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Brazil's president has finally broken his silence about the presidential election


Brazil's president, Jair Bolsonaro, has finally broken his silence. The usually outspoken president had been quiet about his election loss to leftist Luiz Inacio Lula da Silva on Sunday evening, but in the last hours, he made a brief public statement in which he thanked his supporters and said he would abide by the constitution. It wasn't a clear concession, but it was a critical step for the country, which has been holding its breath to see if the president, who's repeatedly questioned the country's electoral system, would peacefully step down.

NPR's Carrie Kahn joins us now from Rio de Janeiro to tell us more. Hey, Carrie.


CHANG: Hi. OK. So it did take nearly two days...

KAHN: Yes.

CHANG: ...For President Bolsonaro to speak. Did he explicitly accept the election results and congratulate Lula da Silva?

KAHN: No, he did not congratulate - he did not even mention the winner of the race, his rival, Lula da Silva. He spoke for just about two minutes. He thanked the people who voted for him and asked those who are protesting his loss to respect the law.


PRESIDENT JAIR BOLSONARO: (Speaking Portuguese).

KAHN: So what he's saying is - he was referring to some protests. He - the protesters - and he says he understands that they are expressing the indignation and injustice they are feeling regarding the electoral process. And he's insinuating, as he's done repeatedly, that there was fraud in the electoral process. He always says the election officials are biased and ruled disproportionately against them.

Like you said, there's a lot of concern about whether he will peacefully transfer power, and this nearly two-day silence just heightened those concerns. And while he never, you know, clearly conceded, right after he left the mic, his chief of staff stepped up and said that he has been authorized to head up the transition process and referred to da Silva as president, so that was the official concession.

CHANG: Got it. OK. Meanwhile, what's going on with all these, like, truck blockades from Bolsonaro's supporters?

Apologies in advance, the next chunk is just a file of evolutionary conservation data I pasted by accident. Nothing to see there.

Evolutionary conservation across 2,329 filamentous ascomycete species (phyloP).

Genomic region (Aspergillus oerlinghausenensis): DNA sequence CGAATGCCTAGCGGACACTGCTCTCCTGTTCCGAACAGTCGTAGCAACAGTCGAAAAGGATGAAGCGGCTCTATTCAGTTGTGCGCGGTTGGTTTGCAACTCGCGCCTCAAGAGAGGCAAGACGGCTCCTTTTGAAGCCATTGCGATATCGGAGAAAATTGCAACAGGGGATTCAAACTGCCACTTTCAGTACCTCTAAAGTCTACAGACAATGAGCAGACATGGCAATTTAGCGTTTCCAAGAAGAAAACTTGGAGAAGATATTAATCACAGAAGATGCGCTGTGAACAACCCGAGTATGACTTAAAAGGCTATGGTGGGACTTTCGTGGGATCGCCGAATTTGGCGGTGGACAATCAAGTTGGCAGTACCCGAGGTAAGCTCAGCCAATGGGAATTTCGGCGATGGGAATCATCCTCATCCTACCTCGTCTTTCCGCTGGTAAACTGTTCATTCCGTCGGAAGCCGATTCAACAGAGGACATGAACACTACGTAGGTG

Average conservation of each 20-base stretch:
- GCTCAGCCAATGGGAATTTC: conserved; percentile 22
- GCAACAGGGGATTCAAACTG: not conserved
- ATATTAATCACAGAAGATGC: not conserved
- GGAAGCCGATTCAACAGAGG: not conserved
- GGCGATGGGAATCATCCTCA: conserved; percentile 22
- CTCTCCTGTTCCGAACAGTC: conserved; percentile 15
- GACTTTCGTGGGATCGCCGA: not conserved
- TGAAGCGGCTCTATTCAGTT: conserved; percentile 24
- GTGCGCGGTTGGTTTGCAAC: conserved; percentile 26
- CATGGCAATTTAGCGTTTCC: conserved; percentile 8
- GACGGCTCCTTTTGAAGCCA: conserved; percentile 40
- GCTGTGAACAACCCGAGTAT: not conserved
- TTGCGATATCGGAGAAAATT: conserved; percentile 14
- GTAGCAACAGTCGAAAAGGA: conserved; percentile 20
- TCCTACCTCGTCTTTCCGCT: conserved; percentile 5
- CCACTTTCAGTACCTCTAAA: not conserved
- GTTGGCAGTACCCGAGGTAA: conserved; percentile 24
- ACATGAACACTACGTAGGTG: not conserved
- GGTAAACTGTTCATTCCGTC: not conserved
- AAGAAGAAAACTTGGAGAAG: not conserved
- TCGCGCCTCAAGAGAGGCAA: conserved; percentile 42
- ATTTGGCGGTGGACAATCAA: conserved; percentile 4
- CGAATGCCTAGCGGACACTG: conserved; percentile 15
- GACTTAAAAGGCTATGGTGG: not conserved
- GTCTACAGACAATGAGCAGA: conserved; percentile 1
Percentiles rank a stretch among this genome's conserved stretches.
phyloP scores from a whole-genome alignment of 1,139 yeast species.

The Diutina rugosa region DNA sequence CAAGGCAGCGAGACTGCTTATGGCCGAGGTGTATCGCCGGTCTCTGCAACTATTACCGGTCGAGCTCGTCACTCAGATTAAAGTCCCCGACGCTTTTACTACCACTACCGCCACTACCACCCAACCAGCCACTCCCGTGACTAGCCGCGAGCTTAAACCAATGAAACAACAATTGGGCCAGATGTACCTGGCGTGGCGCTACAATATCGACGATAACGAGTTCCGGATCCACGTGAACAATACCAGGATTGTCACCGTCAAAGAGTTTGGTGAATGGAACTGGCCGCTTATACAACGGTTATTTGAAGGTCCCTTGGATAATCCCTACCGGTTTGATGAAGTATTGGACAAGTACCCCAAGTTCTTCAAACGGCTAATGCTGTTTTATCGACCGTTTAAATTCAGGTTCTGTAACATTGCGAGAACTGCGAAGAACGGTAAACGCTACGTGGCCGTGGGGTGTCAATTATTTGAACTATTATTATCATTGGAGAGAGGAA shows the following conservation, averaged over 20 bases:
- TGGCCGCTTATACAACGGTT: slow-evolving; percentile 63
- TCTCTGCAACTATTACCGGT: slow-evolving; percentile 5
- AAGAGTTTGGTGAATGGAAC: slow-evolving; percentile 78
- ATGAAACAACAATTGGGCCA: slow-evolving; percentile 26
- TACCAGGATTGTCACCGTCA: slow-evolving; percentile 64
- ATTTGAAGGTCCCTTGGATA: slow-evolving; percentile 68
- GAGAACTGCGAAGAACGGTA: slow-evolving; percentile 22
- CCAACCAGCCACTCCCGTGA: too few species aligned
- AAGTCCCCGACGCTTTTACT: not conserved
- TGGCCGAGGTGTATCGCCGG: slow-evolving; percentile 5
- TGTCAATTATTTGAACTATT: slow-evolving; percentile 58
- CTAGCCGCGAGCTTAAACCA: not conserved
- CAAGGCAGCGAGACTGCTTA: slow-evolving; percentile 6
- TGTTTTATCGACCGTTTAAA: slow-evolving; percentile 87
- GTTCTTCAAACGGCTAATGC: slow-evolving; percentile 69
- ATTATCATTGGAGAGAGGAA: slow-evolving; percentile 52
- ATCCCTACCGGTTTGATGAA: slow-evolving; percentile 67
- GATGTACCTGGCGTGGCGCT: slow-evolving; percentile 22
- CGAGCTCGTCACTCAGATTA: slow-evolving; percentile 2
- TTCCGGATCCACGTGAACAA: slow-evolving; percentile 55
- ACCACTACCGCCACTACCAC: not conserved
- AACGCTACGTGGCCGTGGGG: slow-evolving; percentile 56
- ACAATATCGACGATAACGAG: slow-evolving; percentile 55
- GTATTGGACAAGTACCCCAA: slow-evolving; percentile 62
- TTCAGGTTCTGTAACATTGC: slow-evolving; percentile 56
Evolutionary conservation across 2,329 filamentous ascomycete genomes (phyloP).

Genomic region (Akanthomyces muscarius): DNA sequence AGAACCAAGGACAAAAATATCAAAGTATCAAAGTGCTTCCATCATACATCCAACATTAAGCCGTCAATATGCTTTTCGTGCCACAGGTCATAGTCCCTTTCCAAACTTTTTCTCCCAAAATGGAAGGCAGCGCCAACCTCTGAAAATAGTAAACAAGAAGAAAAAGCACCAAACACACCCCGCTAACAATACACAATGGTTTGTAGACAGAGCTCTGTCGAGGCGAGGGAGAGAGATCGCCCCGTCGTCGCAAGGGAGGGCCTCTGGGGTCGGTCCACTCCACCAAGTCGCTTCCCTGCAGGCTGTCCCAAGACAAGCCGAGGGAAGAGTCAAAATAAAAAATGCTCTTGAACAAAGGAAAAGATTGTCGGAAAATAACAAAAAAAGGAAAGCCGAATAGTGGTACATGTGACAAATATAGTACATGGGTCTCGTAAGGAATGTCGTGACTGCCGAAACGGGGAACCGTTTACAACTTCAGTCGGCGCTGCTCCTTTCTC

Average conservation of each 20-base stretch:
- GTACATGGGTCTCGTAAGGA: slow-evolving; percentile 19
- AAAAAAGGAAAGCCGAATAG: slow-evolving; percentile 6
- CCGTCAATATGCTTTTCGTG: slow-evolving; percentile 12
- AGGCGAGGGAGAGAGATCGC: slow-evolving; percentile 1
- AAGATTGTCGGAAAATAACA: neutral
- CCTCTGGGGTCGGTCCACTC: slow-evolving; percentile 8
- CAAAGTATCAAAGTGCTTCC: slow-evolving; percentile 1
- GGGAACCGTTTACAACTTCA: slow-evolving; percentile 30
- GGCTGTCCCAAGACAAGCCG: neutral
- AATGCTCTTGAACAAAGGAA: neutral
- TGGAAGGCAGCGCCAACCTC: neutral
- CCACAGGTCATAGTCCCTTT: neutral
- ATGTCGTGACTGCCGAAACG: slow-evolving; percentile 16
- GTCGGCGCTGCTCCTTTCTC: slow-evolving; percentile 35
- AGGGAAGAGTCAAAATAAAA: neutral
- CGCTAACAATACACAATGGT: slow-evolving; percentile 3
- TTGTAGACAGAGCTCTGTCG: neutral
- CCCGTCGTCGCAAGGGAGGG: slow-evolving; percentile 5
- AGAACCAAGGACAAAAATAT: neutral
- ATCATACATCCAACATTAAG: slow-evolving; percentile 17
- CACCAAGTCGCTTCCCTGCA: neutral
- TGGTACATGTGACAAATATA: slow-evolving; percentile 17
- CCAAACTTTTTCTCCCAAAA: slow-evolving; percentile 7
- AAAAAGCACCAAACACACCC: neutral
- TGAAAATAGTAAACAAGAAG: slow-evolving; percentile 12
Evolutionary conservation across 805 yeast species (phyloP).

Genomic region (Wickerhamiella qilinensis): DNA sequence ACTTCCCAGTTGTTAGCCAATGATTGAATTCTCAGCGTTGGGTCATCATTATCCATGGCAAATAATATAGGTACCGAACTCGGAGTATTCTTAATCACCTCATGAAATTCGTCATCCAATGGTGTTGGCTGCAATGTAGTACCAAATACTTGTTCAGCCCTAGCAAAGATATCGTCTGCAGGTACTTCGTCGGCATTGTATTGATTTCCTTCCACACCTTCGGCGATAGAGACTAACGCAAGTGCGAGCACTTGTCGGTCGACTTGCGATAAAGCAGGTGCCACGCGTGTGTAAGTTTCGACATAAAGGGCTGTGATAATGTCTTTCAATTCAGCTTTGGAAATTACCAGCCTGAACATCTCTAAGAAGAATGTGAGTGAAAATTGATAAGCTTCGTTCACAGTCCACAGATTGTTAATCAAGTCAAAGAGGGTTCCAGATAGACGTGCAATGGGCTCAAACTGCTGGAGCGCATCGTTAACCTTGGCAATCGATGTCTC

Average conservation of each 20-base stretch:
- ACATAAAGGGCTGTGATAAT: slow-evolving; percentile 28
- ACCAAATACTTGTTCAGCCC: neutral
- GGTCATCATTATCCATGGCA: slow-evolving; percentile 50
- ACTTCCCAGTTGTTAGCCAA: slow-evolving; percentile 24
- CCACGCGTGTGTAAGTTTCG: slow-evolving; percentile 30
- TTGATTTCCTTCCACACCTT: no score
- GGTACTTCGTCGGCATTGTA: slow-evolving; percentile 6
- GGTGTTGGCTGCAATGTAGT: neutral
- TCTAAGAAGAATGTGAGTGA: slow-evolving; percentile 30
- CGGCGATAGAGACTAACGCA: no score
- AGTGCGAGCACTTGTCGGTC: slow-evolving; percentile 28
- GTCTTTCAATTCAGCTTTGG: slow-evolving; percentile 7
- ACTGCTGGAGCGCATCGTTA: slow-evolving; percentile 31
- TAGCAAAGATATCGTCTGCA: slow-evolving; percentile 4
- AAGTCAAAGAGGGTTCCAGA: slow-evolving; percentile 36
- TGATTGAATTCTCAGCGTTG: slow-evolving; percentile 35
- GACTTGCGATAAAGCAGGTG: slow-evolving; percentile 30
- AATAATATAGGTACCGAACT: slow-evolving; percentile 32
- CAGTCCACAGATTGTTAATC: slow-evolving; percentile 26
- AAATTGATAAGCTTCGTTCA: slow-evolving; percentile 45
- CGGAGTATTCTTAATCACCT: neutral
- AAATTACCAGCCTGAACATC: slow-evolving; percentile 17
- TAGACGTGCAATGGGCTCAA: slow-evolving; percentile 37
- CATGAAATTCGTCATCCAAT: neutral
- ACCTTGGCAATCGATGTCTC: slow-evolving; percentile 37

KAHN: Truckers who are supporters of him have been blocking major highways throughout the country. They started after the election results. The Supreme Court today ordered the Federal Highway Police to remove the blockades, and more than 200 have been cleared. And I was just at one outside of Rio de Janeiro here, and truck drivers were no longer blocking the highway, but there were a couple dozen protesters wrapped in the bright green and yellow Brazilian flags that were waving to cars passing by.

Some of the protests said they believed the election was stolen. One man even referred to former President Donald Trump's claims that the 2020 U.S. elections were stolen. He said, however, that unlike the U.S., these Bolsonaro supporters will take action. He didn't give any specifics. And I did talk to one truck driver who was very upset about not being able to pass freely on the highways, and he said he's just losing money as he waited for these blockades to be removed.

CHANG: I can imagine. OK. Well, what have we heard from President-Elect da Silva today?

KAHN: He - today, he announced his transition team. It will be led by his vice-presidential running mate, who is a former governor of the largest state here, Sao Paulo, and is known for being a centrist and a fiscal conservative. That pick appears to be sending a strong signal that da Silva is not going to make any radical moves. You know, da Silva beat the far-right populist Bolsonaro with this broad ranging coalition of people on the left and the center and the right, and now he has to wrangle it all under one government. And the choice of this moderate to lend that - to lead the transition appears to be a step toward doing that.

CHANG: That is NPR's Carrie Kahn in Rio de Janeiro. Thank you so much, Carrie.

KAHN: You're welcome. Transcript provided by NPR, Copyright NPR.

Carrie Kahn is NPR's International Correspondent based in Mexico City, Mexico. She covers Mexico, the Caribbean, and Central America. Kahn's reports can be heard on NPR's award-winning news programs including All Things Considered, Morning Edition and Weekend Edition, and on